Tags: knee | fluid | pain | joint aspiration | injection

What Is Joint Aspiration?

Tuesday, 29 April 2014 11:48 PM

Joint aspiration is a procedure that is conducted on patients. The procedure may either require hospitalization or it can be done in a hospital setting. An injection is used as an anesthetic. A needle is used to remove the fluid out of the knee of the patient. Joint aspiration is commonly known as arthrocentesis.
Joint aspiration is usually done on patients who are suffering from arthritis. Arthritis causes pain and difficulty in the movement of the joints. Since the patient goes through a lot of pain in the knee, the fluid developed needs to be checked in the laboratory. Analysis of this fluid can help determine the cause of the arthritis, such as rheumatoid disease, gout, or infection.

To determine the cause of infection, white cell count, glucose, and protein are tested in this fluid. The kind of arthritis is determined with this analysis of the fluid.
Joint aspiration is also used to relieve the patient from pain and swelling in the knee. The removal of the knee fluid also removes white blood cells that are enzymes, which results in the destruction of the knee joint.

How Is Joint Aspiration Performed?

Joint aspiration requires the knee to first get cleaned using Betadine. A local anesthetic is given in the form of an injection. A needle is used to remove fluid from the knee of the patient. Under some conditions, doctors may insert medicated injections into the knee. After the needle is removed, the area is dressed to cover the entry point.

What Are the Benefits Derived?

Joint aspiration helps in decreasing the fluid accumulation in the joints. It may offer temporary relief from pain and stiffness. Joint aspiration helps in treating inflammatory joint conditions such as gout, rheumatoid arthritis, psoriatic arthritis, etc.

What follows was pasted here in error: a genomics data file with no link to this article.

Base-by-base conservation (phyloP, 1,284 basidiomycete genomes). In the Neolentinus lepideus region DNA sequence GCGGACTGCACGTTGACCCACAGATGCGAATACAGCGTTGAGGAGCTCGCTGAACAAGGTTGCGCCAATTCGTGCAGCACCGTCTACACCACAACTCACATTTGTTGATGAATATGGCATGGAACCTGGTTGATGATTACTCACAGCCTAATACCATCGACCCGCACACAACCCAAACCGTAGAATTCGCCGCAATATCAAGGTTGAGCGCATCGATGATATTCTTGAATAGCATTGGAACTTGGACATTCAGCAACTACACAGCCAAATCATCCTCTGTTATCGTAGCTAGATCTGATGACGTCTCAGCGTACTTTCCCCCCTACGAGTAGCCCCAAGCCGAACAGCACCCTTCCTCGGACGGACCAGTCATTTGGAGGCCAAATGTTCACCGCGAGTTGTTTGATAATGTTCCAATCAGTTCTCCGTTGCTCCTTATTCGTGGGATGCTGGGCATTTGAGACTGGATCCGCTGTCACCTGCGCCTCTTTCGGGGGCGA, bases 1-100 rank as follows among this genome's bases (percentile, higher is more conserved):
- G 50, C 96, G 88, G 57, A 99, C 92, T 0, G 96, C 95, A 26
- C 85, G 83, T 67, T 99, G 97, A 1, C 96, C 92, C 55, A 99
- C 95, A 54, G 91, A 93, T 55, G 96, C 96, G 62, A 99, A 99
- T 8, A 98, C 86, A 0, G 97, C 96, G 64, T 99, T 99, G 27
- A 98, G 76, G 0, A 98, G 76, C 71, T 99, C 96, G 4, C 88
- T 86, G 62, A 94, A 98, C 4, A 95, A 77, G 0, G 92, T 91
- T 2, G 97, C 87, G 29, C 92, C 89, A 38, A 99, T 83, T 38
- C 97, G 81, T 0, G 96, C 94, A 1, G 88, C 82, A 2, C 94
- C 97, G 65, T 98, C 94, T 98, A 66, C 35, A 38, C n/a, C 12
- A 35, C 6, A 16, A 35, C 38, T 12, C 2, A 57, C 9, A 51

What Are the Possible Complications?

Patients usually do not face any complications due to the joint aspiration procedure. In rare cases, some may show a reaction due to the local anesthetic. There could be minor bleeding into the joint or some minor bruising in the area. The serious complication that could arise is infection of the joint.
If corticosteroids are used in the injection, it can give rise to uncommon complications. In this case, the complications can be painful for the patient to endure.
The fluid buildup in the knee is a major cause of pain. This fluid leads to inflammation of joints and also gives rise to redness and swelling. All this adds to the pain. Joint aspiration helps to assess the nature of the fluid and helps the patient combat this pain.

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Fluid accumulated in the knee of a patient causes pain in the joints. Joint aspiration is a procedure that is conducted to remove this fluid from the knee of the patient. It is usually conducted in patients suffering from arthritis.
knee, fluid, pain, joint aspiration, injection
Tuesday, 29 April 2014 11:48 PM
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